It's amazing how the human mind works, and how certain smells can immediately transport you to a time and place of your past. The scent created by lily of the valley flowers is one of those hooks for me. It used to grow in the shade below my parent's bedroom room in the house where I grew up. Whenever I smell (or even see) lily of the valley flowers, I can picture them below that window. I'm transported back in time.
These lily of the valley cookies are simple to make, and they're perfect for spring cookie collections for Easter or Mother's Day.
Here's what you'll need:
* cookie with dried icing flood base. Shape of the cookie and icing base color is up to you!
* 20-secondish green and white royal icing
* toothpick or scribe tool
1. Bake your cookie shape and flood with the icing color of your choice. Let it dry completely. Pipe the green leaves and stem for the lily of the valley. I curved my leaves and stem because I wanted to mimic the shape of the egg. But feel free to pipe the greenery how you wish!
2. After the stem is dry, pipe one white ball of icing at the end of one of the stems. You want the icing to form a smooth, ball shape. If your icing leaves a "tail" or tip when you stop and it doesn't smooth over, stop, thin your icing a little bit more, and then try again.
3. Immediately after piping the icing ball, take your scribe or toothpick and "tease" out the flared petal tips of the lily of the valley blossom. Start at the base of the icing ball, and pull the icing out. Do the remaining petal tips for the flower. Repeat for the rest of the flowers on your stem. That's it! See, I told you it was easy!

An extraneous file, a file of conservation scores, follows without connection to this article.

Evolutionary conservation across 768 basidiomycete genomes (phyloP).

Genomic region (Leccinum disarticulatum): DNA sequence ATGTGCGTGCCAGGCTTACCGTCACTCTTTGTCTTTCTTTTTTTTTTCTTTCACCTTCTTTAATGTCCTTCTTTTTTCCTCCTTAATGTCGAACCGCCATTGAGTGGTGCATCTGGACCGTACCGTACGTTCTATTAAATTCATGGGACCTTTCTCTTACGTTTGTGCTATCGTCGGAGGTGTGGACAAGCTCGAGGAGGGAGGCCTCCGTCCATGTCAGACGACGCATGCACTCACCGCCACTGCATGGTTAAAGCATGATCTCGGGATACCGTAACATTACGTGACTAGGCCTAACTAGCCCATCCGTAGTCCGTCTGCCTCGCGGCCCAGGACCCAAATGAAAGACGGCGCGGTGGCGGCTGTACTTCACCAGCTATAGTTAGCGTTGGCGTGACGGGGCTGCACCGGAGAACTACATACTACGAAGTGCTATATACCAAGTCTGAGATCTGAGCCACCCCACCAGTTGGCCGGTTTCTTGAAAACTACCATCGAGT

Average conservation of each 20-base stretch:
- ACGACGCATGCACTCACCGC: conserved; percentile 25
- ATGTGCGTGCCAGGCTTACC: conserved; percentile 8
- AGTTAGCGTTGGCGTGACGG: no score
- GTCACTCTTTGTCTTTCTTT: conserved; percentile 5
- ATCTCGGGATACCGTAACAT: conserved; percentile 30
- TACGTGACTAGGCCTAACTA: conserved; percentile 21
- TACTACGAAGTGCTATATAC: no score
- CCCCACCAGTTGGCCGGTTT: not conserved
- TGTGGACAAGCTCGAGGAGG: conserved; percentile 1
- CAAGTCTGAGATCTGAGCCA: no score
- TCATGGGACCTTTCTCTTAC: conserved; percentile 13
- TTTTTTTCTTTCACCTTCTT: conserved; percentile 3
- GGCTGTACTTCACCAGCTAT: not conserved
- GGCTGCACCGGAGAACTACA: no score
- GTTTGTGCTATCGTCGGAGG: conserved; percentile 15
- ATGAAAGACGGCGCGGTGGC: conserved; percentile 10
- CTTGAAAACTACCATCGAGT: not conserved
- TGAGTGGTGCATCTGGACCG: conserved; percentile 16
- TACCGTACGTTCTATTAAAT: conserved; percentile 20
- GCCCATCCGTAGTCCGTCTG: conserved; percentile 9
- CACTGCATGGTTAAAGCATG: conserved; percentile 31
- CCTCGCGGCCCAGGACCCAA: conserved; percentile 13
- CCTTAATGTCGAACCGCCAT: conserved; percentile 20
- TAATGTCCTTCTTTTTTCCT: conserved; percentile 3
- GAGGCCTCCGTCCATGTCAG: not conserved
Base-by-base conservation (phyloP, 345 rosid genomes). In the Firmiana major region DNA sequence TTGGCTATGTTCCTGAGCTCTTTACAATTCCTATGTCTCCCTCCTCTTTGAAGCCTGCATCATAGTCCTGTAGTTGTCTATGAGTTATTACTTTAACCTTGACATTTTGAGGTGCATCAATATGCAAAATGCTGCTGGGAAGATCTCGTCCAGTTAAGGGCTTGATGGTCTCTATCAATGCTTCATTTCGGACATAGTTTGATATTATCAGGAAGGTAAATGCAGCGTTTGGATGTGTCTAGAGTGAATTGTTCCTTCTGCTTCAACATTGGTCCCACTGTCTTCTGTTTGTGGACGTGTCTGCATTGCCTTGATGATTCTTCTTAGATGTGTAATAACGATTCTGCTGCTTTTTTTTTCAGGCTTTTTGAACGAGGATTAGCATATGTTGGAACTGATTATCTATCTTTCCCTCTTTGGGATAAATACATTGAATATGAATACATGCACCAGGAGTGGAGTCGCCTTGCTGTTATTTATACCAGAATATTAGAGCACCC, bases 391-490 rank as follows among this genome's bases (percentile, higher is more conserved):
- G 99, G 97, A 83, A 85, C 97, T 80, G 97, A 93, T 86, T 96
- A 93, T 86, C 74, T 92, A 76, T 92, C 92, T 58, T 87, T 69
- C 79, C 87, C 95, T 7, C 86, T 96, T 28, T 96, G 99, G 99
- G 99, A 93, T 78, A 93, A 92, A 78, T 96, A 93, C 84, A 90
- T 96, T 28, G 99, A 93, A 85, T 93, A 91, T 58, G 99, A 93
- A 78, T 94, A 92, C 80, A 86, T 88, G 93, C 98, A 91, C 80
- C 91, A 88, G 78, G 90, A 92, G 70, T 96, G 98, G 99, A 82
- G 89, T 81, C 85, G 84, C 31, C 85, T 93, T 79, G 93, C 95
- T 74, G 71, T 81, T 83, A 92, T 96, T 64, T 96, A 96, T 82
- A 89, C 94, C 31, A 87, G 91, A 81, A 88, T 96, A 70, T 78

I liked pulling/teasing the icing from the base of the ball because it left the spherical shape of the icing intact, creating a ton of dimension.
Look at how puffy those blossoms are!
May you feel inspired to "cookie" something that reminds you of a happy time from your past!
One of my tricks in creating new, cartoony designs is to exaggerate one or more qualities of the character. Big nose, little eyes, tiny body, big head- all of these characteristics can make your design cute and whimsy. Plus, it takes away some of the pressure to make proportions just right.
You might just recognize the cutter I used to make this little chick! It's the round potted cactus from Sweet Sugarbelle! It makes the perfect fat chick in a little nest. Maybe they live down by the river? Sorry- I saw a Chris Farley clip the other day 😂.
What you'll need:
* Baked cookie shapes
* 20-second icing in yellow and brown, and tiny amounts of black, orange, and accent color of your choice
* Parchment paper
* offset spatula or knife.
Let's start with the nest!
There are lots of ways to make bird nests (like this one from LilaLoa), but I wanted to try something a little different. I love texture contrast between the chick's head and the bumpy nest. My method is definitely a little more fragile, but it's fun to try!
1. Make some icing lines on parchment paper. This is a popular start to make your own sprinkles, as detailed in this blog post from the Bearfoot Baker. BUT, for my nest application, criss-cross some of your lines! Allow them to dry. You could let them dry on their own for a few hours, use a dehydrator, or even a slightly warmed oven. I like to use my fan. If you go the fan route, remember to use magnets to hold down the parchment. It's irritating to have your parchment paper with freshly piped transfers scatter to the wind. Trust me on this one.
2. After the transfers are dry, use a spatula or knife to break your icing lines. They actually look like twigs for a bird's nest! Set these aside for now.
Let's make the chick!
1. Use yellow icing to make the chick's body. Let it crust.